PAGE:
A Dialogue: Scholars and Communities Respond to Each Other
The Institute For Conflict and Peace Studies (IFCAPS) and Oakton’s Social and Peace Justice Program jointly organized a panel discussion on November 13 at Oakton Community College.
IFCAPS is dedicated to promoting educational awareness regarding conflicts in South Asia and resolve those conflicts through dialogue. IFCAPS is focused on South Asian Minority, Religious, Political, Economic, Water disputes and other Social conflicts. IFCAPS major agenda is to create a positive dialogue and an archive of research materials and artifacts on south Asian conflicts.
President of IFCAPS Sadhu Singh Rikhiraj welcome the Scholars and community members.
Dr. Swaranjeet Singh, Executive Director of IFCAPS explain the reason behind this dialogue said,”South Asia is home to many different religions and these religions do not always live in harmony. Also, different religions have disputes inside their communities. These dispute are inter-related with the South Asian Political system. In the recent years a large conflict has arisen between the Scholars and Communities in regards to the approach to understanding scripture. We respect both sides approaches and interpretations. However, Communities feel Scholars are misrepresenting their beliefs and Scholars feel Community members do not have skills to understand the dimension of scriptures. This is a dispute between belief and logic. To remove this dispute we need a positive dialogue. Lets talk about this agenda how both of them respond to each other to begin a positive movement in South Asia through religious dialogue.”
Harvind Kaur Singh Director of Communications of IFCAPS facilitate the program. She said, A DIALOGUE: SCHOLARS AND COMMUNITIES RESPOND TO EACH OTHER Event is part of the Institute For Conflict And Peace Studies, (Otherwise referred to as IFCAPS) ongoing lecture series. Post 9/11 atmosphere religion has become an area of public and political concern. As the world grasps to find meaning, religion plays an integral role in both unifying pluralistic societies and dividing them, by painting some traditions as too radical or too much the other. There is also, particularly in South Asia, the ascendence of more radicalized forms of religion that have taken over the public and political conversation. This is true for both major Countries in the region: India and Pakistan. With these ideas in mind and the mission of IFCAPS at the fore our board realized that the two parties in this debate who need to be able to sit at the table and share ideas are scholars and the communities they study.pastedGraphic_1.pdf
Professor Wendy Doniger is the Mircea Eliade distinguished service Professor of the History of Religions at the University of Chicago. She is also in the department of South Asian Languages and Civilizations, the committee on Social thought, and the College. She has her MA and PhD from Harvard a D. Phil from Oxford University. She is a prolific author and her research and teaching interests focus around Hinduism and Mythology. To her credit are translations from Sanskrit of the Rig Veda, the Laws of Mannu and much more. Her recent book, The Hindus: An Alternative History has been met with resistance. She is the foremost Scholar on Hinduism in the World and brings to us not only a wealth of knowledge, but significant insight from the study of original texts over a lifetime of amazing achievement.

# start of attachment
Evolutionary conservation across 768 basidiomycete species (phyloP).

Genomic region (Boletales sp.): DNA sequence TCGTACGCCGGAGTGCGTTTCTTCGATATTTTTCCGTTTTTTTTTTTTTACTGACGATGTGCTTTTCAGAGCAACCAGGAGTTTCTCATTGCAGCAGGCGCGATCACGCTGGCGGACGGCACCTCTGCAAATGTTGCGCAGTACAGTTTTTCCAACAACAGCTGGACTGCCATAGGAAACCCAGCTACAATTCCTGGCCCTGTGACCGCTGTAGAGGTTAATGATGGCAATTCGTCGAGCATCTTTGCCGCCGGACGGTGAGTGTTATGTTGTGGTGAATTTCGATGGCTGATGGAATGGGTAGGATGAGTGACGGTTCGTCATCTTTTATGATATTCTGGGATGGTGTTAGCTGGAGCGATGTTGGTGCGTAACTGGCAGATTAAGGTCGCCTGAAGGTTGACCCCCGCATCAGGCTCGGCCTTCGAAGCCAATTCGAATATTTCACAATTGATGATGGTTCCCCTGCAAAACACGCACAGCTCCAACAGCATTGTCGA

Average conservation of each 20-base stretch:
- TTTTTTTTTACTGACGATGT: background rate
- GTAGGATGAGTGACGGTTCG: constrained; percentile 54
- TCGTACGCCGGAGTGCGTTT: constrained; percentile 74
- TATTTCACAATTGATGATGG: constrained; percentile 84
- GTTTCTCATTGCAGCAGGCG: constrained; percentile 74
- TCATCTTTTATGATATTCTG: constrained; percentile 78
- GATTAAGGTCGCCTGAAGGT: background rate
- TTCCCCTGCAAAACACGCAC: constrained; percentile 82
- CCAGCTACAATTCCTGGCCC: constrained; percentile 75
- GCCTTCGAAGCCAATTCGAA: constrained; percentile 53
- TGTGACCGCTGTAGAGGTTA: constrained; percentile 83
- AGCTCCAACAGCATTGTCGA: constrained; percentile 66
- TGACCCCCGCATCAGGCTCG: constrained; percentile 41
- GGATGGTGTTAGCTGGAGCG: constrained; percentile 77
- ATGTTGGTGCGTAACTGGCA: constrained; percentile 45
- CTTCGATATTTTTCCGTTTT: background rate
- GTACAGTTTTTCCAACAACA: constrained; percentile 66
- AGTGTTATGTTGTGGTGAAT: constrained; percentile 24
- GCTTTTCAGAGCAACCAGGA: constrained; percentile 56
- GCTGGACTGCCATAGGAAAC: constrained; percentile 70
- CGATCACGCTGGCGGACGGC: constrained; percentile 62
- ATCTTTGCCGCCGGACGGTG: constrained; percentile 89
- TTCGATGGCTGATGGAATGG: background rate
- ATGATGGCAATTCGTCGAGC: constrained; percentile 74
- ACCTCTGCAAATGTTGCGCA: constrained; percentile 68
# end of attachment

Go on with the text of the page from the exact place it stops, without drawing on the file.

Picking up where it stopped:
She focused her discussion on the current reaction of Hindus to academic work that is promoted by the new political agenda of India. Her current book is banned in India and she herself is unable to travel there because of fear of arrest She believes that the current assault against her academic work and others is based on a change in how Hindus have re-Defined themselves due in large part to Vivek Ananda. She terms this more ‘Philosophical’ Hinduism which is increasingly less pluralistic and Reaching for a singular definition that does not allow all aspects of ancient Hindu culture to be recognized but forces only certain aspects to be considered real regardless of Historical fact facts and textual studies. Dr. Doniger is disturbed and concerned by this trend because of the fear and threats posed by community members opposed to such scholarship.
DR. Pashaura Singh holds the Dr. Jasbir Singh Saini Endowed Chair in Sikh and Punjabi studies at the University of California, Riverside. Prior to this Dr. Singh taught Sikh Studies, Punjabi Language and Religion of India for thirteen years at the University of Michigan Ann Arbor. His tenure there was fraught with discord due to the lack of Dialogue between the Sikh Community and Dr. Singh’s scholarship relating to the Adi Granth. His scholarship focuses on contemporary issues in the Textual studies. Canonicity, Hermeneutics, Literary theory and the History of religion.
Dr. Singh focused his topic on the three main ways that texts relating to religious communities are approached.He explained Doctrinal reading, Historical reading and Literary reading three ways during his discussion. He used this method to outline that the believers reading of the Text has different outcomes due to the method of trying to understand a Text versus an academic looking through the lens of History or literature.
Oakton Community College faculty, Students and Sikh community members participated in the discussion panel. Holly Graft, Madhuri Deshmukh, Inderjit Singh Mukker and Harmeet Singh played a really well role to make this event successful.